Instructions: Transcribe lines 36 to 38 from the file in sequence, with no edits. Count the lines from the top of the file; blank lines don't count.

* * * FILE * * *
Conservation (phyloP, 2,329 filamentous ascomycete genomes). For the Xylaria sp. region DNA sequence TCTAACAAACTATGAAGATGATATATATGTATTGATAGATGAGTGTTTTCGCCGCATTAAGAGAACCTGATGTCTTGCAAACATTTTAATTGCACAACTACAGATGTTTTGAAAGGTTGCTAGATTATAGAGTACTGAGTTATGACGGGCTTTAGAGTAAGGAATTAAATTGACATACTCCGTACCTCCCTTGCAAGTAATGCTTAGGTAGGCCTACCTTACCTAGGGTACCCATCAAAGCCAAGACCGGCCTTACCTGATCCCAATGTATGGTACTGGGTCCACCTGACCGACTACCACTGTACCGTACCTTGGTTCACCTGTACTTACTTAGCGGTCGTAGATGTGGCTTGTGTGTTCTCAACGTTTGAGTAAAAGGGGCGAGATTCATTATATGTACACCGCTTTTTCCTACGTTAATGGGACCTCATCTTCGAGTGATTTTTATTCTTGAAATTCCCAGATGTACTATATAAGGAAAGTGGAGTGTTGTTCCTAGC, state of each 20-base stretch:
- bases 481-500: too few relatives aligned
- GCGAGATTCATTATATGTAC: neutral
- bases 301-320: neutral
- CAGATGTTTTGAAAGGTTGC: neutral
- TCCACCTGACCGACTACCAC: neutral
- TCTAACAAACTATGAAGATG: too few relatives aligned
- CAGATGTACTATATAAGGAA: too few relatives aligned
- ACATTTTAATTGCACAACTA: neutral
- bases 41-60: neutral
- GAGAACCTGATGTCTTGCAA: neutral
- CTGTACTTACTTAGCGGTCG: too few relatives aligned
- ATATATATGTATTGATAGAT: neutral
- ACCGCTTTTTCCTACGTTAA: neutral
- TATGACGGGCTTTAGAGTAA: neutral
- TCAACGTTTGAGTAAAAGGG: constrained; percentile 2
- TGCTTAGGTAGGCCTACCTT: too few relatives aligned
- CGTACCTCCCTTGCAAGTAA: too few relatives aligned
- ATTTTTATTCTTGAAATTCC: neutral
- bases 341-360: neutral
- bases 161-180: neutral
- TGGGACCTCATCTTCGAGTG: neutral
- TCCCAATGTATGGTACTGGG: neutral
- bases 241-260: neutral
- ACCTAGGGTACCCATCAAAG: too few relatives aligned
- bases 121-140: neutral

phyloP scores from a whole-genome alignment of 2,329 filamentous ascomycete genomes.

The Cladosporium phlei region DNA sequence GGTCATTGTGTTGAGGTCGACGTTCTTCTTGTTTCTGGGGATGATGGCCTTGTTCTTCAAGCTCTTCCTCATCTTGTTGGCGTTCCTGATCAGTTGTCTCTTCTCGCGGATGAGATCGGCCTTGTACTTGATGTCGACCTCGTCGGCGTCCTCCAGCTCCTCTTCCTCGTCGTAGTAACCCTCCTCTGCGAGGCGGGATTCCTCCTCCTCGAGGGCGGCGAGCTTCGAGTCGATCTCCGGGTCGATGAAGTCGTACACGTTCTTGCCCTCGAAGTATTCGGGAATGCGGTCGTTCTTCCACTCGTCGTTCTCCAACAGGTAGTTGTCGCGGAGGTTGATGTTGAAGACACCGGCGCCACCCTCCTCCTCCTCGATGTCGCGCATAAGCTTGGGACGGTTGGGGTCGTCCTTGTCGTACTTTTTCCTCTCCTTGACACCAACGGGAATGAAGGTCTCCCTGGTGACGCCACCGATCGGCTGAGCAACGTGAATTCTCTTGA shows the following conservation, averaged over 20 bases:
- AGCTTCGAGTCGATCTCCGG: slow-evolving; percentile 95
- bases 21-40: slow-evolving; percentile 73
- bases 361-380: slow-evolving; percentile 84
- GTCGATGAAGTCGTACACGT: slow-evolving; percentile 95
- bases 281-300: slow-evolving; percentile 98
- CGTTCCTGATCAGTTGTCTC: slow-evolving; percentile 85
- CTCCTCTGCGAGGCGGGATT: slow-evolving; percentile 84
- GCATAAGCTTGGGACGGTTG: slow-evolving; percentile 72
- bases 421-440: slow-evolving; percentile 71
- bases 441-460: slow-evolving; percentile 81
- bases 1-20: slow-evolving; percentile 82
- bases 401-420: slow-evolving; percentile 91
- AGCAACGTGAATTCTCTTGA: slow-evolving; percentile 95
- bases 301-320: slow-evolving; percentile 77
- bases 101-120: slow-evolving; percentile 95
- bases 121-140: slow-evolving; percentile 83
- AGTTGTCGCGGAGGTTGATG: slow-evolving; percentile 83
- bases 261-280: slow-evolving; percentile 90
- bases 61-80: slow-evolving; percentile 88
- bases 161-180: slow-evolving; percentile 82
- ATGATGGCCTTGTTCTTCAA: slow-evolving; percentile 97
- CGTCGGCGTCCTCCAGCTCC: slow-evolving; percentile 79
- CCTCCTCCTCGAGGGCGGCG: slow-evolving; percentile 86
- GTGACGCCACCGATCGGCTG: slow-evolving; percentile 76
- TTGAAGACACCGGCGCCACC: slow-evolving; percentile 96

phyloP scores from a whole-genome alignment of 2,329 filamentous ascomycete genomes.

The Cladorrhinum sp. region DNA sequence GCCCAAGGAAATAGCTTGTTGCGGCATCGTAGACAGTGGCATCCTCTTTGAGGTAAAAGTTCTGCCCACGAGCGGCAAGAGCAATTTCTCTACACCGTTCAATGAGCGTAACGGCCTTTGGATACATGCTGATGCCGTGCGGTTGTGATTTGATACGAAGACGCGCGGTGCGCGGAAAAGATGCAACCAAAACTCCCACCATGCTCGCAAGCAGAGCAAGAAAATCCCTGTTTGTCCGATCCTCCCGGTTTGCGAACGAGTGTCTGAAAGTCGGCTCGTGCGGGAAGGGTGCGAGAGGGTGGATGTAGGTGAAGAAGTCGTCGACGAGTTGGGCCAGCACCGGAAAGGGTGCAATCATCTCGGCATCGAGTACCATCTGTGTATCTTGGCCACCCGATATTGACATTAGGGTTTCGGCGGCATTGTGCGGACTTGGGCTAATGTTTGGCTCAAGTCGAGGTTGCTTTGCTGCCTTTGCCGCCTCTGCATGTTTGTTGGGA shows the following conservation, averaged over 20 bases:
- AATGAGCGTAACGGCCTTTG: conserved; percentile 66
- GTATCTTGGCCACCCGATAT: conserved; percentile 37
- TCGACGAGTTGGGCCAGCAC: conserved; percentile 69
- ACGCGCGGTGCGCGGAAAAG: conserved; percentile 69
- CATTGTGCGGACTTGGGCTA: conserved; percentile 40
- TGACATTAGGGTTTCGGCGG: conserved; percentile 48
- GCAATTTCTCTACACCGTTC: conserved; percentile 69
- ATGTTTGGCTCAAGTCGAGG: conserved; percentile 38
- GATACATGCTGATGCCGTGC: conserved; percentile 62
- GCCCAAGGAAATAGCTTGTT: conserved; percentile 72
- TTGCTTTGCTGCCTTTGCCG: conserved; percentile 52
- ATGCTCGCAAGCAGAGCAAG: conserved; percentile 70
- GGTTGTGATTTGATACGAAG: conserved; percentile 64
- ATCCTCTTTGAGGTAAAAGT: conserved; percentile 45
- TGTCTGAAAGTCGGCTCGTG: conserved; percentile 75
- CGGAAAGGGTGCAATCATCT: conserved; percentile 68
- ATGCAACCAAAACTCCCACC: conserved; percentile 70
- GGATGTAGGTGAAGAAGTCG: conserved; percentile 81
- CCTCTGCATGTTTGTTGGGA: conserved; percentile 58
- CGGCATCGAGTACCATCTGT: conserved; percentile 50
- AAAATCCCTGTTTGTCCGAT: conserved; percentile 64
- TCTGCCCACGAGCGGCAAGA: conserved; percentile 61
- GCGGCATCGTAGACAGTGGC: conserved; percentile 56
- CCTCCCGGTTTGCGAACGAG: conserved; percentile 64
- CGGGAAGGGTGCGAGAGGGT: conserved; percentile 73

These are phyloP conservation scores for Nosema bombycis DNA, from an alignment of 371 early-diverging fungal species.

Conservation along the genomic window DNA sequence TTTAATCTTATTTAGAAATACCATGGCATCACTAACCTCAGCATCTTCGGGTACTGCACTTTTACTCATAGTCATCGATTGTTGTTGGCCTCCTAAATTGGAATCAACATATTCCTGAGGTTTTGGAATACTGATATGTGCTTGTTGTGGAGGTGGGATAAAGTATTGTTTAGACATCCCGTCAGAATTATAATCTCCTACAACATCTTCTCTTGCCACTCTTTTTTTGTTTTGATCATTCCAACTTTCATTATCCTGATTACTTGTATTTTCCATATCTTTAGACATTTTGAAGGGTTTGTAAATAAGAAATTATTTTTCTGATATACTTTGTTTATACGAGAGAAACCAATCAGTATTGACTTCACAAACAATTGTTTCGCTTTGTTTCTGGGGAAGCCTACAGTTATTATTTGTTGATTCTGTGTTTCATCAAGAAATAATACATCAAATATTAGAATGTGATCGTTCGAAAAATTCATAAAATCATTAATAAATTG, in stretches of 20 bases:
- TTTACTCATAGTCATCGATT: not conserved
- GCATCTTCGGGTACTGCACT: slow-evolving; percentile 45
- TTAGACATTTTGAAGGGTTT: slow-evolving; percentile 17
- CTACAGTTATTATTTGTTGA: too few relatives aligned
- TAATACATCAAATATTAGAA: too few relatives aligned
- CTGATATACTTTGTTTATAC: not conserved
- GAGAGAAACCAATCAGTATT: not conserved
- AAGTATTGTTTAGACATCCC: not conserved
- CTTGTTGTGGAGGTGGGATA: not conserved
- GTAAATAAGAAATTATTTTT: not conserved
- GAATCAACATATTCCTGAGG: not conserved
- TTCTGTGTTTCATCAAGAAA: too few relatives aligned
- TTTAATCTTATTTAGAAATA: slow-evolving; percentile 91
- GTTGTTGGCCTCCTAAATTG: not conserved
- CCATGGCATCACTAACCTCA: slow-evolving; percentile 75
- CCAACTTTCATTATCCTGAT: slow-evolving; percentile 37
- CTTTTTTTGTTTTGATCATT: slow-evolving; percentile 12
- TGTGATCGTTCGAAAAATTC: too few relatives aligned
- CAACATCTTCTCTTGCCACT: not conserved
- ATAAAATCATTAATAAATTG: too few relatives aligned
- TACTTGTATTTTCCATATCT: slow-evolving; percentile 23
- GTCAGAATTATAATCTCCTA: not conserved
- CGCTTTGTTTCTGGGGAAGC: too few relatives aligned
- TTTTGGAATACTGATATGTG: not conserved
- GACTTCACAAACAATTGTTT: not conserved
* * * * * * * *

- GCATAAGCTTGGGACGGTTG: slow-evolving; percentile 72
- bases 421-440: slow-evolving; percentile 71
- bases 441-460: slow-evolving; percentile 81